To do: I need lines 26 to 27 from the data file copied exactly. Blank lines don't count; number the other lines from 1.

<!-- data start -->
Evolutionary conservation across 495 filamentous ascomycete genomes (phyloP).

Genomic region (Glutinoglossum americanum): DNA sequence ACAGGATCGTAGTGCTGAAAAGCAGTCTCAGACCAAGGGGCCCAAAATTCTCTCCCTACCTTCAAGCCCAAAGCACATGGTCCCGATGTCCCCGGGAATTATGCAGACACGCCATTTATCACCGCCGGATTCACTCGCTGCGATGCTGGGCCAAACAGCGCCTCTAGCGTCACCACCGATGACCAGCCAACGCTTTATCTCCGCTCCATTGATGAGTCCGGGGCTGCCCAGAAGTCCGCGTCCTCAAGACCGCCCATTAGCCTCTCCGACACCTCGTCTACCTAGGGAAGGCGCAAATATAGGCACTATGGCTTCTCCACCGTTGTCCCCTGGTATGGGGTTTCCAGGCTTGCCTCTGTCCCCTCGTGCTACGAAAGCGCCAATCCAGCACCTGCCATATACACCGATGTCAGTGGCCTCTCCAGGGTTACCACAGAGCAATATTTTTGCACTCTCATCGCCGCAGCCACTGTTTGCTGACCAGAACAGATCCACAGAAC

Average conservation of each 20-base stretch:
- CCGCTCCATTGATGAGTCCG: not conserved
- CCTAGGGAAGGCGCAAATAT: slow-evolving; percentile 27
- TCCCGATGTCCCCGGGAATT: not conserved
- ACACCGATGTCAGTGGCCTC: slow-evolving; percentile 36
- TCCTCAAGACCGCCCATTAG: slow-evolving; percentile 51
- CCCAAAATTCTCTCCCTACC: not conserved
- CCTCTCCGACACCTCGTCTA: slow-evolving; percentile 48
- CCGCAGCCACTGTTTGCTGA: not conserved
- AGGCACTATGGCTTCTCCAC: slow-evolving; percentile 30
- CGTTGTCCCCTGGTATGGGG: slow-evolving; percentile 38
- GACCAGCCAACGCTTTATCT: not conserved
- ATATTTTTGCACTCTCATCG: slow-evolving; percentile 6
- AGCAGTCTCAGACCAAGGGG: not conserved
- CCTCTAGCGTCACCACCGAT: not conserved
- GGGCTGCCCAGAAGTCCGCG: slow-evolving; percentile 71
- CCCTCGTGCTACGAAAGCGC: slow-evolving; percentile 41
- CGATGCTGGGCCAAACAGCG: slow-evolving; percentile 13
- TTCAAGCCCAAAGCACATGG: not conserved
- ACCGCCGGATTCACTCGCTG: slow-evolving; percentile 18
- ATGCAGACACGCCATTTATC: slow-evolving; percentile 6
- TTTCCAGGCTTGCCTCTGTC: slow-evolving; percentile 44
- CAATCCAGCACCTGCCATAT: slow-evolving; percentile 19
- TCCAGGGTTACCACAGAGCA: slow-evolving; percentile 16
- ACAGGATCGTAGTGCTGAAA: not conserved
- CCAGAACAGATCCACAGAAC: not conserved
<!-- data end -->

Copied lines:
- TCCAGGGTTACCACAGAGCA: slow-evolving; percentile 16
- ACAGGATCGTAGTGCTGAAA: not conserved